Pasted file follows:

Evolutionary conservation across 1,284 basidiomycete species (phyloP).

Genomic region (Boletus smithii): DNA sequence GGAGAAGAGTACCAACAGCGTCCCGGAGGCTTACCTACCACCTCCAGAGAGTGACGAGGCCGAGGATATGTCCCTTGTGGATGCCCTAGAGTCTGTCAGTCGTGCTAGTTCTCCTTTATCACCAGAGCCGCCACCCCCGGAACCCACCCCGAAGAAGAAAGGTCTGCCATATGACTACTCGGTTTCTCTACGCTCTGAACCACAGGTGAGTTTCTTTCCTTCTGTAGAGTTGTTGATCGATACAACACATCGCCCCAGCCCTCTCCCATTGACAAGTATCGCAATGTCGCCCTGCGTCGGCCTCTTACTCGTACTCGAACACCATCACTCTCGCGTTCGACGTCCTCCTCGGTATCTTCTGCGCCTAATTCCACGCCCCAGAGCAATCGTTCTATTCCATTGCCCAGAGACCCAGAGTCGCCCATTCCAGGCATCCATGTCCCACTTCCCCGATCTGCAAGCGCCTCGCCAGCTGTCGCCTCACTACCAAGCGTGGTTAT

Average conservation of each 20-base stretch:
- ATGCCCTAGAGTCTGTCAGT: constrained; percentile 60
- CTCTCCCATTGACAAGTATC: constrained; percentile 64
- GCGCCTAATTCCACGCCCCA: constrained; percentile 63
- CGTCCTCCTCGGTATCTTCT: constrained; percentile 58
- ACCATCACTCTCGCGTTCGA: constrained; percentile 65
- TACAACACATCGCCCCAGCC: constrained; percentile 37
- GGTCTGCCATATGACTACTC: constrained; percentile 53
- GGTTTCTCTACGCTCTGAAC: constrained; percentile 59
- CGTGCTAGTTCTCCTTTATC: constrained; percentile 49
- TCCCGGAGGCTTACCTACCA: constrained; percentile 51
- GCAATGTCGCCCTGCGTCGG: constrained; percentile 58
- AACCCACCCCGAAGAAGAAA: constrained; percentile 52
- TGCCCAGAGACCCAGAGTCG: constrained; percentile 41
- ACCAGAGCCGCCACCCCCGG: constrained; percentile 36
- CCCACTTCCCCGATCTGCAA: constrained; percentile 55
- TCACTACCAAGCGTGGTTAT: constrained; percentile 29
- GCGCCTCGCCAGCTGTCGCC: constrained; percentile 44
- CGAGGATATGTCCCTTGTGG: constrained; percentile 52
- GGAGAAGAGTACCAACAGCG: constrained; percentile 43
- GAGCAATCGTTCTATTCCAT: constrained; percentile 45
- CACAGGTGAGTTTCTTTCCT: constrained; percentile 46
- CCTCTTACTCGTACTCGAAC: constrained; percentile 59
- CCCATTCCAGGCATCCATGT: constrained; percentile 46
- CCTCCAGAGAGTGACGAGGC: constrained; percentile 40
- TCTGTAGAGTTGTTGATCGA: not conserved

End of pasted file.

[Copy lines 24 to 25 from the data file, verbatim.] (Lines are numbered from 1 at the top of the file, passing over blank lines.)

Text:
- CACAGGTGAGTTTCTTTCCT: constrained; percentile 46
- CCTCTTACTCGTACTCGAAC: constrained; percentile 59